Scholar Voices: The Importance of Mentorship
I was the first person from my high school to ever get accepted into and attend an Ivy League school. I was celebrated and praised after the news broke out, but deep down I felt sadness more than anything. I was not the first accepted because I was smarter or any more deserving than those that came before me. I was the first accepted because I had a lot of resources that my peers did not, which included awesome mentors who were always rooting for me. If my school was better funded, if resources were more accessible, if the college prep program I was a part of accepted more students, more people would have the opportunities I did. My acceptance not only brought me joy, but reflection. I knew that I was now in a place of privilege, and it was my duty to use my privilege for the good of my community.
My parents have taught me too many lessons to count, but one of them has been to always be grateful to those that have helped me and to give back. I would not be where I am now without all the help I received, so doing everything in my power to use the knowledge I have to give back to those who need it is the least I could do. When I first arrived at Dartmouth, I was welcomed by an amazing support system through the First-gen office, but I still felt lonely. A lot of my peers had friends from their high schools and hometowns. Although I found comfort in connecting with other first generation, low income (FGLI) students, I wished I had someone from home here.
I made it my goal to help as many students as I could with the college application process. A lot of the students I was helping were in a cohort of College Match, the college prep program that helped me. After a couple of months of reading students’ essays and helping them refine their extracurricular activitiess, I was anxious to find out who had been accepted. Initially, only one student from my high school had; yet still I was ecstatic. I was finally going to have someone else from my high school here and I had a year of Dartmouth experience to support them. A couple of months after the first acceptance came out, another student from my high school got off the waitlist. I now had two students I was familiar with attending Dartmouth.
Although I was ecstatic about two people from my high school getting accepted into Dartmouth, I knew that I could help more kids from the surrounding communities with their transition to Dartmouth. Over the summer, I took on a volunteer position with College Match and became an ambassador for Dartmouth. My job started before I even stepped foot on campus. I spent the summer providing the incoming class of freshmen from College Match guidance on everything regarding this new journey they were about to embark on. I spent a lot of my time and effort creating a curriculum for them and holding meetings, and it was very rewarding seeing how interested they all were. A lot of times, our sessions would go over the planned timeframe because they had so many questions for me.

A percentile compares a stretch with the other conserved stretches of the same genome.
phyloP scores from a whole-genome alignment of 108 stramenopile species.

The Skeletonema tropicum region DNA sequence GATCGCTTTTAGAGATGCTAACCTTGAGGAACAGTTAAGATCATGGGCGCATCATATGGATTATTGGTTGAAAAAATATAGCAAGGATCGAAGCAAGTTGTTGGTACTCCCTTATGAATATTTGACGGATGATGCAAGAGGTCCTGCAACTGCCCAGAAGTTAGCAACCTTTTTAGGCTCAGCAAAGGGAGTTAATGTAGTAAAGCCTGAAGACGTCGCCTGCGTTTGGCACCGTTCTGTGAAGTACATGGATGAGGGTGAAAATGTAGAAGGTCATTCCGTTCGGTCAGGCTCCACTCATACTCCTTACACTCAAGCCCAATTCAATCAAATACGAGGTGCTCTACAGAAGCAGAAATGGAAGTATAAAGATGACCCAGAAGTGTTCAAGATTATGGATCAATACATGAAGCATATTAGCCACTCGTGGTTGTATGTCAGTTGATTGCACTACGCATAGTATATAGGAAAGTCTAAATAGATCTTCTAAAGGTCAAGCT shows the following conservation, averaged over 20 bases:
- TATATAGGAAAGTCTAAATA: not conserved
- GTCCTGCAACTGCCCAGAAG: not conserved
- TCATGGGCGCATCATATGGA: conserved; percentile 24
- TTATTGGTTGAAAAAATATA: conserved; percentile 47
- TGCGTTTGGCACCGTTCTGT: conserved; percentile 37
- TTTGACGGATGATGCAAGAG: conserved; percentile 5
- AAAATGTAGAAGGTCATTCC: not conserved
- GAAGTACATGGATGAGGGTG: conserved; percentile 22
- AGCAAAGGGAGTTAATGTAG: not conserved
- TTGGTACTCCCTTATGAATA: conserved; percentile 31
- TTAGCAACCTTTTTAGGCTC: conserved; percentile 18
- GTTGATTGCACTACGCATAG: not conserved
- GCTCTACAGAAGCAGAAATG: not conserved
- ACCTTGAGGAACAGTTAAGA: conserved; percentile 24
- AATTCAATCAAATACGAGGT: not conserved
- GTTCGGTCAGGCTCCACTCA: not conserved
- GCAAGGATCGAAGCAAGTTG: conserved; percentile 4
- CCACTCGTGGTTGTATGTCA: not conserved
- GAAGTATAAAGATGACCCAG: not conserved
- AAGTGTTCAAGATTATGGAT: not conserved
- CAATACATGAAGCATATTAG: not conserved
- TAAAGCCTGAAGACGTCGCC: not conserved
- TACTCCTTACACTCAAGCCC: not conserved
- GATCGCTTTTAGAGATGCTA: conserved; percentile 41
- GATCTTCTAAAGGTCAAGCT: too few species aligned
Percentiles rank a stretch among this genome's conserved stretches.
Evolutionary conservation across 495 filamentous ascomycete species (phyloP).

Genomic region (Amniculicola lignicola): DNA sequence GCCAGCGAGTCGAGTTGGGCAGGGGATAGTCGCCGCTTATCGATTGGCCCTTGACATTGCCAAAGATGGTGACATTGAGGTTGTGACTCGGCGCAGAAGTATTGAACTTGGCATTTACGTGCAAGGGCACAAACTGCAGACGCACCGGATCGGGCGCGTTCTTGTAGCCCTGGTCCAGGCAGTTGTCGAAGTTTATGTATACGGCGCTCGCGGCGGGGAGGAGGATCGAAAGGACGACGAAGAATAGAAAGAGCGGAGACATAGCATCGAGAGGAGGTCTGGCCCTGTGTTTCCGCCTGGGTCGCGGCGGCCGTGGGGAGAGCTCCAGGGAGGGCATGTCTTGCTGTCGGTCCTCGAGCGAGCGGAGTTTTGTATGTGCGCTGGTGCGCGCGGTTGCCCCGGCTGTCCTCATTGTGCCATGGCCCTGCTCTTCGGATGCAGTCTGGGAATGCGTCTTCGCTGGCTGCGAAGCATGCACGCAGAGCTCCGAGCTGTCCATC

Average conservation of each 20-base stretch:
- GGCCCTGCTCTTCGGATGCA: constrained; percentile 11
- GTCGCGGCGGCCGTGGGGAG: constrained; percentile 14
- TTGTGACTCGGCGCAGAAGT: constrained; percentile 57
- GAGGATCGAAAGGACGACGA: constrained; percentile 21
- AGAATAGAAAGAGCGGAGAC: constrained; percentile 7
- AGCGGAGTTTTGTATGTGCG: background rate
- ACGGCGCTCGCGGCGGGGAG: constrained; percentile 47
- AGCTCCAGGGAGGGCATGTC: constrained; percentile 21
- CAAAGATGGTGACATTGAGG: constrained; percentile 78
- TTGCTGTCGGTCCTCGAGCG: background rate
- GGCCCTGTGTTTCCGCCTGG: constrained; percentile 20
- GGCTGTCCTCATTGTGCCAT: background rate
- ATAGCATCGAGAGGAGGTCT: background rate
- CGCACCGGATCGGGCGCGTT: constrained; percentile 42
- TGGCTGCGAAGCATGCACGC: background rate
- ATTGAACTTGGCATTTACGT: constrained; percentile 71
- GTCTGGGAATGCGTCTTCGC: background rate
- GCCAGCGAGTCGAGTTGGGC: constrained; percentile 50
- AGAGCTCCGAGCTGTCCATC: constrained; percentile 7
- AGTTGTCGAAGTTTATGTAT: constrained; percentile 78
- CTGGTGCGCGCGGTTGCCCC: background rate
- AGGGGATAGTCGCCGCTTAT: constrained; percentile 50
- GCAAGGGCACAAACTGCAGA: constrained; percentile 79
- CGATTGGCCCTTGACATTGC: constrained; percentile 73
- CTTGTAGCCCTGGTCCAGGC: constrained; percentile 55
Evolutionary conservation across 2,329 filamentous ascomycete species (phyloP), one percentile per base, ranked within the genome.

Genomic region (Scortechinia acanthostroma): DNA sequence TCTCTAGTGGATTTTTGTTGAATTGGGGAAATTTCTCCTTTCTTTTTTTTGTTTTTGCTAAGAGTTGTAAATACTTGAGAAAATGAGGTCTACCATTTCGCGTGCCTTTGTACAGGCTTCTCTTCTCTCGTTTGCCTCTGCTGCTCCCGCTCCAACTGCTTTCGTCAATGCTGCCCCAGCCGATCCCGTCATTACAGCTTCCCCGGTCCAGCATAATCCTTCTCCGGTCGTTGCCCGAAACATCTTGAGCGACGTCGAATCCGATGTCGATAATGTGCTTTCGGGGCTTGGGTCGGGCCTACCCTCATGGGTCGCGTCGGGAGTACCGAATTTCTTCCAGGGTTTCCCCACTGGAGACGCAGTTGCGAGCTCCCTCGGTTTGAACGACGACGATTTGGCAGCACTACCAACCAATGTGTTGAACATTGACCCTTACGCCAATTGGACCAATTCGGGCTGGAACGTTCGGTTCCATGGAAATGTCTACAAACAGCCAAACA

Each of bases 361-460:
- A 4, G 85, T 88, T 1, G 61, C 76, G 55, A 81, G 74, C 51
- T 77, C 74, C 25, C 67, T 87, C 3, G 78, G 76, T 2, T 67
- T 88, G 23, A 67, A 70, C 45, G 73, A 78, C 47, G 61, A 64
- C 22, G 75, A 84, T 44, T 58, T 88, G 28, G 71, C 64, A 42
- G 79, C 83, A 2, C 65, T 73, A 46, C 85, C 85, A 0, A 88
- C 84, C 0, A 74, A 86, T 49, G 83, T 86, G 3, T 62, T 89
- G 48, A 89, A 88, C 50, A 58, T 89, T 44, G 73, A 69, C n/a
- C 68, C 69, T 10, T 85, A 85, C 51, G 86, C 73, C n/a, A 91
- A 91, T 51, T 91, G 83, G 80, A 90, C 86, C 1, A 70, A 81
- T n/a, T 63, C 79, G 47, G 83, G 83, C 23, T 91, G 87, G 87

As an ambassador, I am not only in charge of the freshman class but a total of 51 College Match scholars currently attending Dartmouth. My responsibility is to unite the community here as much as possible. I conducted 1-1 mentoring with a couple of the freshmen but also held events for all classes to attend. One of these events was an early College Match Friendsgiving where we cooked traditional meals from our cultures and ate in unity. It was such a beautiful dinner filled with great conversations, laughs and tasty food. For a moment, it almost felt as if I was back in Los Angeles and not in Hanover, VA being surrounded by so many people that reminded me of home.
Being so far from home at such a prestigious college can be very hard coming from an FGLI background. It is very easy to feel lonely here and as if you do not belong. I have found that surrounding myself with great friends and community is the single best way to combat this. Not only do I want to continue being a mentor to these students, but I want to help create an overall feeling of “home” for us all on campus. One of the students that I mentor here expressed how their friends from home just don’t get it and unless you’re here, there is no way you would understand our struggles ranging from homesickness and imposter syndrome to dealing with harsh winters. This is why students from similar backgrounds and struggles need to stick together and help one another as much as we can. We are all we have.